US President Barack Obama has signed off his 625 billion euro economic stimulus package hailing it as the most sweeping recovery plan in the country’s history.
“We’re putting Americans to work doing the work that America needs done in critical areas that have been neglected for too long…work that will begin real and lasting change for generations to come.”
However, claims of bi-partisan backing for the plan have been rubbished.
It has had very little Republican support, only three votes in the Senate – with the critics denouncing it as “disappointing”.
Its hoped the plan will save or create around 3.5 million jobs. The White house says it should take a month for the money to start flowing.
Later today, Obama is also expected to give details of a project to stem home foreclosures and address the housing crisis that originally sparked the global credit crunch.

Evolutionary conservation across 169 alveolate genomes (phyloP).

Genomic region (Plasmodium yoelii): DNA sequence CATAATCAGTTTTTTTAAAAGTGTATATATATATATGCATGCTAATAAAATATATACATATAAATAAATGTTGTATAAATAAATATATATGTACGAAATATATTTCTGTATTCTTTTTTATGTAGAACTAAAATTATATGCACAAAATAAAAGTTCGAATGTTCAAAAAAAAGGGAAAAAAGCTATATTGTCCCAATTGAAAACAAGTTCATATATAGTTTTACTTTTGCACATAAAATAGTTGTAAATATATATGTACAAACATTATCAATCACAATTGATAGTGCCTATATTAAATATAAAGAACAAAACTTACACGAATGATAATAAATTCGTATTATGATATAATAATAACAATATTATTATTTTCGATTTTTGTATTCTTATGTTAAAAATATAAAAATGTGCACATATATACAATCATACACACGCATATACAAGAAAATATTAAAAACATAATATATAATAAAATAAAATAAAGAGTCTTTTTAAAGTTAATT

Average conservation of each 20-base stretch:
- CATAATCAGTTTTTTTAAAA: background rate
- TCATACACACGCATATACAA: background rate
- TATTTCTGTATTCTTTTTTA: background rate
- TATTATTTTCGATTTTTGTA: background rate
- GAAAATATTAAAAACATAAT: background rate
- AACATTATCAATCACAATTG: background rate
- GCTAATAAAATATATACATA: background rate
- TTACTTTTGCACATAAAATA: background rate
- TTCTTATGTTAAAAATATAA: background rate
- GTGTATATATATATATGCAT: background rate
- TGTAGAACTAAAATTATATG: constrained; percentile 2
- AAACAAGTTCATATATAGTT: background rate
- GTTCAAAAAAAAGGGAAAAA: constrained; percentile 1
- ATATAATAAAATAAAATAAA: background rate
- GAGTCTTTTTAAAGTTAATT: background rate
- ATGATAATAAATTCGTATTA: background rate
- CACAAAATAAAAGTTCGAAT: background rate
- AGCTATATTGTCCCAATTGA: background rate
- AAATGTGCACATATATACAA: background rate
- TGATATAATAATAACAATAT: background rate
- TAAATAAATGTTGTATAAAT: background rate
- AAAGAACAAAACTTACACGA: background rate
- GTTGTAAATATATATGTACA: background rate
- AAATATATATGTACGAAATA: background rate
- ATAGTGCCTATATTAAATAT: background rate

Meanwhile watchers say concern remains high on the markets over the lack of a clear strategy to rescue the US banking system.
Fixing the banks will be a critical element of any economic recovery by restoring health to the sector and getting credit flowing again.
Treasury Secretary Timothy Geithner omitted key details when unveiling the plan last week, notably how a proposed public-private partnership would absorb so-called “toxic” assets.